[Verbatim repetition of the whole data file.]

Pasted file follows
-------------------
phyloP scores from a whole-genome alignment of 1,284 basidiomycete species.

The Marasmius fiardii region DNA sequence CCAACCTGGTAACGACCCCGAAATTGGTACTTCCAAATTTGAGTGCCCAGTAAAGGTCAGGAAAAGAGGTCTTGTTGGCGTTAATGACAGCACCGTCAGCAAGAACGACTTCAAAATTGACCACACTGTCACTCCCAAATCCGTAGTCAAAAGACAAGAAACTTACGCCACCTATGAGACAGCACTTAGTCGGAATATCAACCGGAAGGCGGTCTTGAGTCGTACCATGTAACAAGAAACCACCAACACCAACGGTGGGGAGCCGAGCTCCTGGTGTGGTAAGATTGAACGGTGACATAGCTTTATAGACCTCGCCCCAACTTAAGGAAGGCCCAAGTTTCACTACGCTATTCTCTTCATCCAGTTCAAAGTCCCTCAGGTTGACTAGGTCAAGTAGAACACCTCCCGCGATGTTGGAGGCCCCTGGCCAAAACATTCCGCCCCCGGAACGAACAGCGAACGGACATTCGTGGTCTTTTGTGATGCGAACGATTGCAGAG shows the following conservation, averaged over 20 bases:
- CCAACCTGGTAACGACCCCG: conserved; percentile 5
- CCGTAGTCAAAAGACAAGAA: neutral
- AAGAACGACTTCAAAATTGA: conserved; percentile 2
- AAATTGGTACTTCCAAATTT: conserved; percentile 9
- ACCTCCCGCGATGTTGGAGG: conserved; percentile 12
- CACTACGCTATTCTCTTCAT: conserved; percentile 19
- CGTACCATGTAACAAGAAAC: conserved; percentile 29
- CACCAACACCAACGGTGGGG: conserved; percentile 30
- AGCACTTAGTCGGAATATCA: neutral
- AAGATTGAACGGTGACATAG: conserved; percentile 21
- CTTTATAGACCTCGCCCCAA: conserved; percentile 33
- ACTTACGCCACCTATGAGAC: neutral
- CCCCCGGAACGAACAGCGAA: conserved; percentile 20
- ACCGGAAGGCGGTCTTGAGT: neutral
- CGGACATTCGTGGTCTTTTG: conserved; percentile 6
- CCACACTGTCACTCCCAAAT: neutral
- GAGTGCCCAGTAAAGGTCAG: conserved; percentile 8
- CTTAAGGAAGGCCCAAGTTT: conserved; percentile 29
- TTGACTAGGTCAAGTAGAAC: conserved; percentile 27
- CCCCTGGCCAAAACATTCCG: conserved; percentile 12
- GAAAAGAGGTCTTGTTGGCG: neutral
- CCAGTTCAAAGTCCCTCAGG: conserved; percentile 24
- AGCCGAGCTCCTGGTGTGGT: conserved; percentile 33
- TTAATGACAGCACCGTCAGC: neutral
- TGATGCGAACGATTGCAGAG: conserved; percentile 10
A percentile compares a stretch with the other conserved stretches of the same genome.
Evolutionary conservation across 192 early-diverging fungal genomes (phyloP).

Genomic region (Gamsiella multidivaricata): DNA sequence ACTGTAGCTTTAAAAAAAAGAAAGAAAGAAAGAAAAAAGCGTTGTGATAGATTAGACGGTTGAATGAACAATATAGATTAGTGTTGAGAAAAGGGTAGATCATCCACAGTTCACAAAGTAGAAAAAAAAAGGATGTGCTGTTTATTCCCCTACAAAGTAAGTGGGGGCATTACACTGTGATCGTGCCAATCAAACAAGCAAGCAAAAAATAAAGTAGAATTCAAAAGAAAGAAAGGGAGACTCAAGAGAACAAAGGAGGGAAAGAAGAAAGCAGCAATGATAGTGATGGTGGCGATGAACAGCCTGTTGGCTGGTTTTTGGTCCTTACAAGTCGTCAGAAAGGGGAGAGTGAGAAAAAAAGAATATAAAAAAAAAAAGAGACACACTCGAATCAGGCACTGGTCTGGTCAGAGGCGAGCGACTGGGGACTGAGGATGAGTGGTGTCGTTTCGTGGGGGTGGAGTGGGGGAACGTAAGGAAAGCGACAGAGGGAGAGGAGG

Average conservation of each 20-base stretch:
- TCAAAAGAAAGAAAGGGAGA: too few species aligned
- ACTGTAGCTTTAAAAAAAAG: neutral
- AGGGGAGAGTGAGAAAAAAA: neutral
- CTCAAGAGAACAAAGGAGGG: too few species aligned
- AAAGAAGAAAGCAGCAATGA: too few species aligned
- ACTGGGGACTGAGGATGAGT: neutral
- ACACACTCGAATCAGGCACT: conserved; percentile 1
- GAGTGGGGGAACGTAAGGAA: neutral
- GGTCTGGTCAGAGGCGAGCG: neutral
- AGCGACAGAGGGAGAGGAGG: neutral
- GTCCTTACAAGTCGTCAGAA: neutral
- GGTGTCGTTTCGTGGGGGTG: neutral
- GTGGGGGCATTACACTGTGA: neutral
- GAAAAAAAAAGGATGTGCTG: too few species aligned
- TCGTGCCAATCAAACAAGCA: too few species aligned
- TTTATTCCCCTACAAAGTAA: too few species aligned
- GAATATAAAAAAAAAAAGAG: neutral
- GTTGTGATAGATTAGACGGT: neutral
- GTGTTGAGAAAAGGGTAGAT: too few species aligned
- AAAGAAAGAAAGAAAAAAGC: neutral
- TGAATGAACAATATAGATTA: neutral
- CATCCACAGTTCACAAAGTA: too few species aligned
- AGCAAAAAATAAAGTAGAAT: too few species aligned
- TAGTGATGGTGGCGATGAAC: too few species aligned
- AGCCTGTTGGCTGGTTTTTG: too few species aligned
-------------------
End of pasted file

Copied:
phyloP scores from a whole-genome alignment of 1,284 basidiomycete species.

The Marasmius fiardii region DNA sequence CCAACCTGGTAACGACCCCGAAATTGGTACTTCCAAATTTGAGTGCCCAGTAAAGGTCAGGAAAAGAGGTCTTGTTGGCGTTAATGACAGCACCGTCAGCAAGAACGACTTCAAAATTGACCACACTGTCACTCCCAAATCCGTAGTCAAAAGACAAGAAACTTACGCCACCTATGAGACAGCACTTAGTCGGAATATCAACCGGAAGGCGGTCTTGAGTCGTACCATGTAACAAGAAACCACCAACACCAACGGTGGGGAGCCGAGCTCCTGGTGTGGTAAGATTGAACGGTGACATAGCTTTATAGACCTCGCCCCAACTTAAGGAAGGCCCAAGTTTCACTACGCTATTCTCTTCATCCAGTTCAAAGTCCCTCAGGTTGACTAGGTCAAGTAGAACACCTCCCGCGATGTTGGAGGCCCCTGGCCAAAACATTCCGCCCCCGGAACGAACAGCGAACGGACATTCGTGGTCTTTTGTGATGCGAACGATTGCAGAG shows the following conservation, averaged over 20 bases:
- CCAACCTGGTAACGACCCCG: conserved; percentile 5
- CCGTAGTCAAAAGACAAGAA: neutral
- AAGAACGACTTCAAAATTGA: conserved; percentile 2
- AAATTGGTACTTCCAAATTT: conserved; percentile 9
- ACCTCCCGCGATGTTGGAGG: conserved; percentile 12
- CACTACGCTATTCTCTTCAT: conserved; percentile 19
- CGTACCATGTAACAAGAAAC: conserved; percentile 29
- CACCAACACCAACGGTGGGG: conserved; percentile 30
- AGCACTTAGTCGGAATATCA: neutral
- AAGATTGAACGGTGACATAG: conserved; percentile 21
- CTTTATAGACCTCGCCCCAA: conserved; percentile 33
- ACTTACGCCACCTATGAGAC: neutral
- CCCCCGGAACGAACAGCGAA: conserved; percentile 20
- ACCGGAAGGCGGTCTTGAGT: neutral
- CGGACATTCGTGGTCTTTTG: conserved; percentile 6
- CCACACTGTCACTCCCAAAT: neutral
- GAGTGCCCAGTAAAGGTCAG: conserved; percentile 8
- CTTAAGGAAGGCCCAAGTTT: conserved; percentile 29
- TTGACTAGGTCAAGTAGAAC: conserved; percentile 27
- CCCCTGGCCAAAACATTCCG: conserved; percentile 12
- GAAAAGAGGTCTTGTTGGCG: neutral
- CCAGTTCAAAGTCCCTCAGG: conserved; percentile 24
- AGCCGAGCTCCTGGTGTGGT: conserved; percentile 33
- TTAATGACAGCACCGTCAGC: neutral
- TGATGCGAACGATTGCAGAG: conserved; percentile 10
A percentile compares a stretch with the other conserved stretches of the same genome.
Evolutionary conservation across 192 early-diverging fungal genomes (phyloP).

Genomic region (Gamsiella multidivaricata): DNA sequence ACTGTAGCTTTAAAAAAAAGAAAGAAAGAAAGAAAAAAGCGTTGTGATAGATTAGACGGTTGAATGAACAATATAGATTAGTGTTGAGAAAAGGGTAGATCATCCACAGTTCACAAAGTAGAAAAAAAAAGGATGTGCTGTTTATTCCCCTACAAAGTAAGTGGGGGCATTACACTGTGATCGTGCCAATCAAACAAGCAAGCAAAAAATAAAGTAGAATTCAAAAGAAAGAAAGGGAGACTCAAGAGAACAAAGGAGGGAAAGAAGAAAGCAGCAATGATAGTGATGGTGGCGATGAACAGCCTGTTGGCTGGTTTTTGGTCCTTACAAGTCGTCAGAAAGGGGAGAGTGAGAAAAAAAGAATATAAAAAAAAAAAGAGACACACTCGAATCAGGCACTGGTCTGGTCAGAGGCGAGCGACTGGGGACTGAGGATGAGTGGTGTCGTTTCGTGGGGGTGGAGTGGGGGAACGTAAGGAAAGCGACAGAGGGAGAGGAGG

Average conservation of each 20-base stretch:
- TCAAAAGAAAGAAAGGGAGA: too few species aligned
- ACTGTAGCTTTAAAAAAAAG: neutral
- AGGGGAGAGTGAGAAAAAAA: neutral
- CTCAAGAGAACAAAGGAGGG: too few species aligned
- AAAGAAGAAAGCAGCAATGA: too few species aligned
- ACTGGGGACTGAGGATGAGT: neutral
- ACACACTCGAATCAGGCACT: conserved; percentile 1
- GAGTGGGGGAACGTAAGGAA: neutral
- GGTCTGGTCAGAGGCGAGCG: neutral
- AGCGACAGAGGGAGAGGAGG: neutral
- GTCCTTACAAGTCGTCAGAA: neutral
- GGTGTCGTTTCGTGGGGGTG: neutral
- GTGGGGGCATTACACTGTGA: neutral
- GAAAAAAAAAGGATGTGCTG: too few species aligned
- TCGTGCCAATCAAACAAGCA: too few species aligned
- TTTATTCCCCTACAAAGTAA: too few species aligned
- GAATATAAAAAAAAAAAGAG: neutral
- GTTGTGATAGATTAGACGGT: neutral
- GTGTTGAGAAAAGGGTAGAT: too few species aligned
- AAAGAAAGAAAGAAAAAAGC: neutral
- TGAATGAACAATATAGATTA: neutral
- CATCCACAGTTCACAAAGTA: too few species aligned
- AGCAAAAAATAAAGTAGAAT: too few species aligned
- TAGTGATGGTGGCGATGAAC: too few species aligned
- AGCCTGTTGGCTGGTTTTTG: too few species aligned